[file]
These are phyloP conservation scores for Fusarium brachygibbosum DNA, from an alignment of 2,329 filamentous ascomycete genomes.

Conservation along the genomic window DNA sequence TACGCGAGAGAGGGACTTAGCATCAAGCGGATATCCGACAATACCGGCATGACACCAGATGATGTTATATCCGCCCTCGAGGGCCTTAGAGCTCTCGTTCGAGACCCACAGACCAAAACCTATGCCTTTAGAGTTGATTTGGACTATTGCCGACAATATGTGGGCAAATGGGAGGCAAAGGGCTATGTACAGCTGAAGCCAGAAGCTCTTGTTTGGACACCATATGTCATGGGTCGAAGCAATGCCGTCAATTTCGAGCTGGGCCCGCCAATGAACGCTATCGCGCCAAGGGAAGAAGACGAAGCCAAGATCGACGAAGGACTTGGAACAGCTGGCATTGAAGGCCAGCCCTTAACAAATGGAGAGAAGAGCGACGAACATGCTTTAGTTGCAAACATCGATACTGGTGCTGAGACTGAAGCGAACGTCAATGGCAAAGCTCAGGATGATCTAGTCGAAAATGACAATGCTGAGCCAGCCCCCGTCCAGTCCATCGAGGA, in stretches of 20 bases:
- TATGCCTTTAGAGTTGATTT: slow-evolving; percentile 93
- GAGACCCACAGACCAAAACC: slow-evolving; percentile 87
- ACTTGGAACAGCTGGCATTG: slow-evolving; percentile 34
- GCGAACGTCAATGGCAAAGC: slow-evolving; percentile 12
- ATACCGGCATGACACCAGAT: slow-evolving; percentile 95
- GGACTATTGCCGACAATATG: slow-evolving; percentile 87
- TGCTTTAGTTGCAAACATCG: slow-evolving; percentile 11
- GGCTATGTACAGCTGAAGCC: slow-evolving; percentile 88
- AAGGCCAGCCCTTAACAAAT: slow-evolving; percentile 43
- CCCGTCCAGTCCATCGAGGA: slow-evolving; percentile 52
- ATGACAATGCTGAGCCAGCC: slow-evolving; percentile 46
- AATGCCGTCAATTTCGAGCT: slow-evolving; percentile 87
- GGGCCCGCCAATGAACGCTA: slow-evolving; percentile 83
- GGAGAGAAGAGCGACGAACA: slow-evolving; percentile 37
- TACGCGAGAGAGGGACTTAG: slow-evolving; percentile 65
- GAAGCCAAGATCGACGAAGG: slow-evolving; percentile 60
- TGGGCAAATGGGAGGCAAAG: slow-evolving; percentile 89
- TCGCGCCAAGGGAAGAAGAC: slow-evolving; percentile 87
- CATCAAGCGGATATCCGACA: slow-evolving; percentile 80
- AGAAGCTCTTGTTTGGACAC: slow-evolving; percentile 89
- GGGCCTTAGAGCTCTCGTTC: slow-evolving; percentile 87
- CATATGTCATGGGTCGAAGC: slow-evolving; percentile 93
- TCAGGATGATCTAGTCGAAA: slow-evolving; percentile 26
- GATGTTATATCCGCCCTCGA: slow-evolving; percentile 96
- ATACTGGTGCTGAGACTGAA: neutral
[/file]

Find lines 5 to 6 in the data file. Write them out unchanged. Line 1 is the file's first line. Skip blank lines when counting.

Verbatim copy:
- ACTTGGAACAGCTGGCATTG: slow-evolving; percentile 34
- GCGAACGTCAATGGCAAAGC: slow-evolving; percentile 12